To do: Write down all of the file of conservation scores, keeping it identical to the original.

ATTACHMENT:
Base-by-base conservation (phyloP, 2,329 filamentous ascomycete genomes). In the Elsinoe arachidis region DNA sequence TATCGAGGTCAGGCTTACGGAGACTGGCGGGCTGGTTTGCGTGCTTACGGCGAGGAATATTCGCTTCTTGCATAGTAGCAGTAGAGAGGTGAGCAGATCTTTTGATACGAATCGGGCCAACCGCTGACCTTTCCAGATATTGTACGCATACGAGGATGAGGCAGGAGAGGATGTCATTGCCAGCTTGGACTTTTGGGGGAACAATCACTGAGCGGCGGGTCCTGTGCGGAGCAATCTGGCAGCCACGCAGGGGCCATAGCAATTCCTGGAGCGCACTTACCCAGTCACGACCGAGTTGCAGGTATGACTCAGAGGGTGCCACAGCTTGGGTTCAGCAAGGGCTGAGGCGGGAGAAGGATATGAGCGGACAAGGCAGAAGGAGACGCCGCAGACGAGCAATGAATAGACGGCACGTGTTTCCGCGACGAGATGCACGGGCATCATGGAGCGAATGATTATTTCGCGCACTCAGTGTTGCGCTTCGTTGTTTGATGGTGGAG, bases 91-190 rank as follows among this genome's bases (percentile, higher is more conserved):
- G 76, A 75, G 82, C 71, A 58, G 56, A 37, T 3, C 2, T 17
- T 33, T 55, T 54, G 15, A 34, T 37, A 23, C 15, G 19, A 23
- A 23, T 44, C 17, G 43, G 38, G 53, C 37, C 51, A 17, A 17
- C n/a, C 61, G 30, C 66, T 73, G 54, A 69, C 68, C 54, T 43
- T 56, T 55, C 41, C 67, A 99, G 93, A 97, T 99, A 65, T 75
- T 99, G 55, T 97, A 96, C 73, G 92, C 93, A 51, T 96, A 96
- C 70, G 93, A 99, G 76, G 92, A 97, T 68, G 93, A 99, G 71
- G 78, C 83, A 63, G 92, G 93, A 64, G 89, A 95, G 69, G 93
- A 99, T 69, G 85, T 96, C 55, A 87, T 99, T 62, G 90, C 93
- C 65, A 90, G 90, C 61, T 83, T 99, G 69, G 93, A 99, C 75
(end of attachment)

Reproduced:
Base-by-base conservation (phyloP, 2,329 filamentous ascomycete genomes). In the Elsinoe arachidis region DNA sequence TATCGAGGTCAGGCTTACGGAGACTGGCGGGCTGGTTTGCGTGCTTACGGCGAGGAATATTCGCTTCTTGCATAGTAGCAGTAGAGAGGTGAGCAGATCTTTTGATACGAATCGGGCCAACCGCTGACCTTTCCAGATATTGTACGCATACGAGGATGAGGCAGGAGAGGATGTCATTGCCAGCTTGGACTTTTGGGGGAACAATCACTGAGCGGCGGGTCCTGTGCGGAGCAATCTGGCAGCCACGCAGGGGCCATAGCAATTCCTGGAGCGCACTTACCCAGTCACGACCGAGTTGCAGGTATGACTCAGAGGGTGCCACAGCTTGGGTTCAGCAAGGGCTGAGGCGGGAGAAGGATATGAGCGGACAAGGCAGAAGGAGACGCCGCAGACGAGCAATGAATAGACGGCACGTGTTTCCGCGACGAGATGCACGGGCATCATGGAGCGAATGATTATTTCGCGCACTCAGTGTTGCGCTTCGTTGTTTGATGGTGGAG, bases 91-190 rank as follows among this genome's bases (percentile, higher is more conserved):
- G 76, A 75, G 82, C 71, A 58, G 56, A 37, T 3, C 2, T 17
- T 33, T 55, T 54, G 15, A 34, T 37, A 23, C 15, G 19, A 23
- A 23, T 44, C 17, G 43, G 38, G 53, C 37, C 51, A 17, A 17
- C n/a, C 61, G 30, C 66, T 73, G 54, A 69, C 68, C 54, T 43
- T 56, T 55, C 41, C 67, A 99, G 93, A 97, T 99, A 65, T 75
- T 99, G 55, T 97, A 96, C 73, G 92, C 93, A 51, T 96, A 96
- C 70, G 93, A 99, G 76, G 92, A 97, T 68, G 93, A 99, G 71
- G 78, C 83, A 63, G 92, G 93, A 64, G 89, A 95, G 69, G 93
- A 99, T 69, G 85, T 96, C 55, A 87, T 99, T 62, G 90, C 93
- C 65, A 90, G 90, C 61, T 83, T 99, G 69, G 93, A 99, C 75